"The alley was once famous for its whorehouses. Flame throwers, sword swallowers, and fortune tellers lurked there in the soft tropical evenings. The whores lingered in the doorways. Our Naked Detective, from a distant future, looks at them with some disdain..."
The Temple Dancer dances her way into oblivion. This is an ancient Hindu dance, the Odissi. It was banned during the British Raj, because of its erotic nature. Now, a famous Hindu dancer—played, of course, by Yasmeen—revives the dance, with a modern twist, bringing it to an unfathonable conclusion.
Every night an old man descends into his dreams. In these dreams he is young again: an adventurer, an exporer, a lover. He finds lost cities, grotesqueries, half-naked women, beasts and succubi, great beauty and great danger...Evidence is both a novel and an animated movie. Here are images and a video excerpt from the movie.
The Muses, the Greeks claimed, were nine women with names like Euterpe, Calliope, Erato. They inspired the artist to great heights. But in our modern world Muses can hardly exist alongside Walmarts and asphalt parking lots. Could an artist actually create his own muse? And give her a name like--Viktoria Xi?
Artifacts began life many years ago at Mike Neff's literary site Web del Sol. I used it to show work from a variety of web artists who mostly used Adobe's Flash. Eventually I abandoned it: I was spending most of the year in Mexico those days, writing a new series of novels, and had little time for other work. I kept the web url, but basically just combined it with my dnstuefloten.com site. Now, however, I've decided to revive Artifacts, though with a different slant: to show off my own new work, and my works-in-progress. I expect to produce a new issue every couple of months.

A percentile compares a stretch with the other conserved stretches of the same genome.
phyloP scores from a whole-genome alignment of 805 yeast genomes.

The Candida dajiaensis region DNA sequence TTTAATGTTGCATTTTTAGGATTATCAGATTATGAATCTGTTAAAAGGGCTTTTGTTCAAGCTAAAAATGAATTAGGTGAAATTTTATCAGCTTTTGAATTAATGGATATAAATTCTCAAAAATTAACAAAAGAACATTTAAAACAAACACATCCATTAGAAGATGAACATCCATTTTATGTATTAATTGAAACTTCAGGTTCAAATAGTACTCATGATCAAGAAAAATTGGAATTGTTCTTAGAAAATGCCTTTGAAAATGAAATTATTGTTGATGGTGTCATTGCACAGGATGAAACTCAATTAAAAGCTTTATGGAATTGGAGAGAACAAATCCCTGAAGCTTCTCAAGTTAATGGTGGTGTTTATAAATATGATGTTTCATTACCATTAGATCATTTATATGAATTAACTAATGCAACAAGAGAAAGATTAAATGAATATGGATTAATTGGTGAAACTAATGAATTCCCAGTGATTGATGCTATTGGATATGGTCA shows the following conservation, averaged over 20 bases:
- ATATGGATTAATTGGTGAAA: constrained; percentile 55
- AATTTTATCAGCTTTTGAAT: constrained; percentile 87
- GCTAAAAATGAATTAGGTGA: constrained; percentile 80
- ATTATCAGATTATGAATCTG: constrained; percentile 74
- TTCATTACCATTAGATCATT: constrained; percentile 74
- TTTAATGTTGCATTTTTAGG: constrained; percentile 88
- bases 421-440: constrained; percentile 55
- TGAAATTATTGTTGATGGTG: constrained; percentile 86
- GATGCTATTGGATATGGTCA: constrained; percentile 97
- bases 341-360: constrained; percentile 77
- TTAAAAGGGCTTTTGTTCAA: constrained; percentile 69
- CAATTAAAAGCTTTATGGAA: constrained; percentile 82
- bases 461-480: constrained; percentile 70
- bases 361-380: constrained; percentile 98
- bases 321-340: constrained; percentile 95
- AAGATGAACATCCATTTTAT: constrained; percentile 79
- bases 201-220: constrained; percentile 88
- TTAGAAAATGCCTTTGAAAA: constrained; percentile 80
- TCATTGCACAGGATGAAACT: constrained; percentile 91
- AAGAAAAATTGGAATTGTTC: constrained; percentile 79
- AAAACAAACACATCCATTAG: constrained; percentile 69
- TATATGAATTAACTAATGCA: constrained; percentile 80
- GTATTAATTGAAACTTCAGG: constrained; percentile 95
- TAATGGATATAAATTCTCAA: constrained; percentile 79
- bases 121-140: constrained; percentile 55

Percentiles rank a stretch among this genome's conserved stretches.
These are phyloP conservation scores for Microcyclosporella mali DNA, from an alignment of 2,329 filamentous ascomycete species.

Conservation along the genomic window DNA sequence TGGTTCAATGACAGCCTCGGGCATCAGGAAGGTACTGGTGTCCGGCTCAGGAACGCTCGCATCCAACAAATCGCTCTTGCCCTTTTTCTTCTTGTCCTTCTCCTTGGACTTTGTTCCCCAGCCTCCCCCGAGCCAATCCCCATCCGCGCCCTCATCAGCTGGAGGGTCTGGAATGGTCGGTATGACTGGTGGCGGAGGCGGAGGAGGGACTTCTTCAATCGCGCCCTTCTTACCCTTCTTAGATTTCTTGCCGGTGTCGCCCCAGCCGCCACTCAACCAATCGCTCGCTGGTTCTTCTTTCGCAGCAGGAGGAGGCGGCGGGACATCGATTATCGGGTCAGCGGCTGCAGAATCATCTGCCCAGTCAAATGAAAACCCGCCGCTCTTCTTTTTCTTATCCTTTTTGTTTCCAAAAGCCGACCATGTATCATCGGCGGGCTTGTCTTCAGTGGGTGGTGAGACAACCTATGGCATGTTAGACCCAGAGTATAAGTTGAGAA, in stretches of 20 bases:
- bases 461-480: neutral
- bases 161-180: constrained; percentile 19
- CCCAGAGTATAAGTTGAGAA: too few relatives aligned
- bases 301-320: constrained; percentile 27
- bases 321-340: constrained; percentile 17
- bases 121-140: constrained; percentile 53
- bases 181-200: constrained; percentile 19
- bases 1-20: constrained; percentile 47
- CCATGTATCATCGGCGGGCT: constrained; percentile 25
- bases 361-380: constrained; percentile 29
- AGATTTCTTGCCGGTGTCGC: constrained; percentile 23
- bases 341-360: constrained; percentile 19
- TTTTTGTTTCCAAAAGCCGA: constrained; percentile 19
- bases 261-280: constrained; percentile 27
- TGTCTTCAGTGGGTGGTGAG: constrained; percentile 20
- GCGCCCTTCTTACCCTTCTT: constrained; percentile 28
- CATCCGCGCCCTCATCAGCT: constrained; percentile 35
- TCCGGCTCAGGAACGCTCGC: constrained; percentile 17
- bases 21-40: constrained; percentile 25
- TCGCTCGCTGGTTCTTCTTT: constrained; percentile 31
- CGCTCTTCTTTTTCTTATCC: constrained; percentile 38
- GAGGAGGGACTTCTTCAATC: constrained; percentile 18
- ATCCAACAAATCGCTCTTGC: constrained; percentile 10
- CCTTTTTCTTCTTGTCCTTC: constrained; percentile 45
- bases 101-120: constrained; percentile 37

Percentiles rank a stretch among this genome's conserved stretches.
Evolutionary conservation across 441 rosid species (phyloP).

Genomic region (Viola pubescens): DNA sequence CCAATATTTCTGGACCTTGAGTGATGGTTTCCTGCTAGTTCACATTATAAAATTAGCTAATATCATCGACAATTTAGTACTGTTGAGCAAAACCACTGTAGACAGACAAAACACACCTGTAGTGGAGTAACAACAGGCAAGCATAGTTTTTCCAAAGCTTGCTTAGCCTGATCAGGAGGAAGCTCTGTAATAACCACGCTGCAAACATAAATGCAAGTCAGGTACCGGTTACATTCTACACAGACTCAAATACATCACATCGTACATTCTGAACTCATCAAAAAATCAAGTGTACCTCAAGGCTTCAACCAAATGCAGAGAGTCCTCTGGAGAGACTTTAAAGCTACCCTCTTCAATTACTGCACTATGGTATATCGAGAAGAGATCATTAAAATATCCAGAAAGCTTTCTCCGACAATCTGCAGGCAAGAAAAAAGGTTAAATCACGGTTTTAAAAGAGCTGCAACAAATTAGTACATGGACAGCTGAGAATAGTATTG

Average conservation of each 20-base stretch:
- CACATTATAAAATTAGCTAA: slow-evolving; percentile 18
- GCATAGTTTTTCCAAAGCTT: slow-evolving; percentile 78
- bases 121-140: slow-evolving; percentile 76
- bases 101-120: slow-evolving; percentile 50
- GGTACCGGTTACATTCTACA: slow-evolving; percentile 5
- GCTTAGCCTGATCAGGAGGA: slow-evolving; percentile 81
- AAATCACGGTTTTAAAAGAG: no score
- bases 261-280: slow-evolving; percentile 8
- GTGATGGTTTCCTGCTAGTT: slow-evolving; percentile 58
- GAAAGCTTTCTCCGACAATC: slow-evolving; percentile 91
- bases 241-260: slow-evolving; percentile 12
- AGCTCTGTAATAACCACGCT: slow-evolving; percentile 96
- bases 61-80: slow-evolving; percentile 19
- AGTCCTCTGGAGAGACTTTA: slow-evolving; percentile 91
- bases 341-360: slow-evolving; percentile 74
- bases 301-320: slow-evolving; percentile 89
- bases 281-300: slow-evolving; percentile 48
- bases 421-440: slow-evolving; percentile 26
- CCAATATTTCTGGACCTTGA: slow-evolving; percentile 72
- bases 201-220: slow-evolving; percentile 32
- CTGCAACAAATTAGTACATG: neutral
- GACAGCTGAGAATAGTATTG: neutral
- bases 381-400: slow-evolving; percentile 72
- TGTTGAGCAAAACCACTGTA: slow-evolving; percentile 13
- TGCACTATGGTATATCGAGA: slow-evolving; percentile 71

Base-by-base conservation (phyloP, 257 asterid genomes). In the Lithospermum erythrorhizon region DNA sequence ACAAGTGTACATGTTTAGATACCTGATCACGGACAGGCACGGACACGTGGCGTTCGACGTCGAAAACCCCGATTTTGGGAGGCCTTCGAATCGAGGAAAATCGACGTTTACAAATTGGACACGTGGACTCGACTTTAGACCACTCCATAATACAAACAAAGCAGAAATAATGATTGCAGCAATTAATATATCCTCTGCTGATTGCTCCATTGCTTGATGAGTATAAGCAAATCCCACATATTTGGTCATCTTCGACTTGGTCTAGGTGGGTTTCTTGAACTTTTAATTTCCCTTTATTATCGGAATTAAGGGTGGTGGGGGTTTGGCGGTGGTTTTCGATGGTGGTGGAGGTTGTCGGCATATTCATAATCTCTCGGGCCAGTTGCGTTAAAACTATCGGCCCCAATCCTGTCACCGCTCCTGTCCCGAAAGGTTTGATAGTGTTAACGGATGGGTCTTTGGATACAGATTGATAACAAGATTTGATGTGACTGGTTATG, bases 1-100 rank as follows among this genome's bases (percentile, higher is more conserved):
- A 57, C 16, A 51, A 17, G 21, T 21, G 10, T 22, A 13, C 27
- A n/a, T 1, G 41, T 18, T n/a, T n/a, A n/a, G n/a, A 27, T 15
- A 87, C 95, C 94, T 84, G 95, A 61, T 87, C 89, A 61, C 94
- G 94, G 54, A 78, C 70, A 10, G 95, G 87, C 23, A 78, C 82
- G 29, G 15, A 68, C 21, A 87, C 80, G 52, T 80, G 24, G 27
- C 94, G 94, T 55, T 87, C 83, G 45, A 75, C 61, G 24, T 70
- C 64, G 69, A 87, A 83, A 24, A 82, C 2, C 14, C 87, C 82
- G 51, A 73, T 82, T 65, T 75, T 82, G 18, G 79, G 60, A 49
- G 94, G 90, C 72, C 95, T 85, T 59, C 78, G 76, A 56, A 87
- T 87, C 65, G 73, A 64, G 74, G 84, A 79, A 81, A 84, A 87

Stuefloten doesn't play by the rules realistic. He follows the amoral rules of the unconscious.The Columbia Dispatch
- As a world traveler and former black-marketeer, D. N. Stuefloten brings his unique, quirky perspective to the exotic and erotic elements of human ambition in this dynamic collection of three novels. In "Maya" three actors are abandoned to their own devices on an inescapable film set that could be jungle or could be Hollywood. "The Ethiopian Exhibition" follows the motorcycle misadventures of John Twelve in a tourist trap where life is defined in terms of profitability; and "Queen of Las Vegas" addresses the theme of the unblinking camera's brutal objectivity when a has-been director attempts to make a pornographic film in the midst of an eerily imitation Las Vegas
- Mexico Trilogy reads like a hallucinatory exercise in unnerving and displacing the reader. Recurring characters and metaphors describe bucolic, fecund societies which have been corrupted and virtually destroyed by Western commercialism and imperialism.
Our next issue will include another story, "The Night Dreaming Alms Peddler and His Uncle in the Mifrror," and another video segment from Evidence of a Lost City: "The Magnificent Delicacy of the Dervishes."
Soon there will be a video of the Temple Dancer, and some excerpts from Kongo, another novel.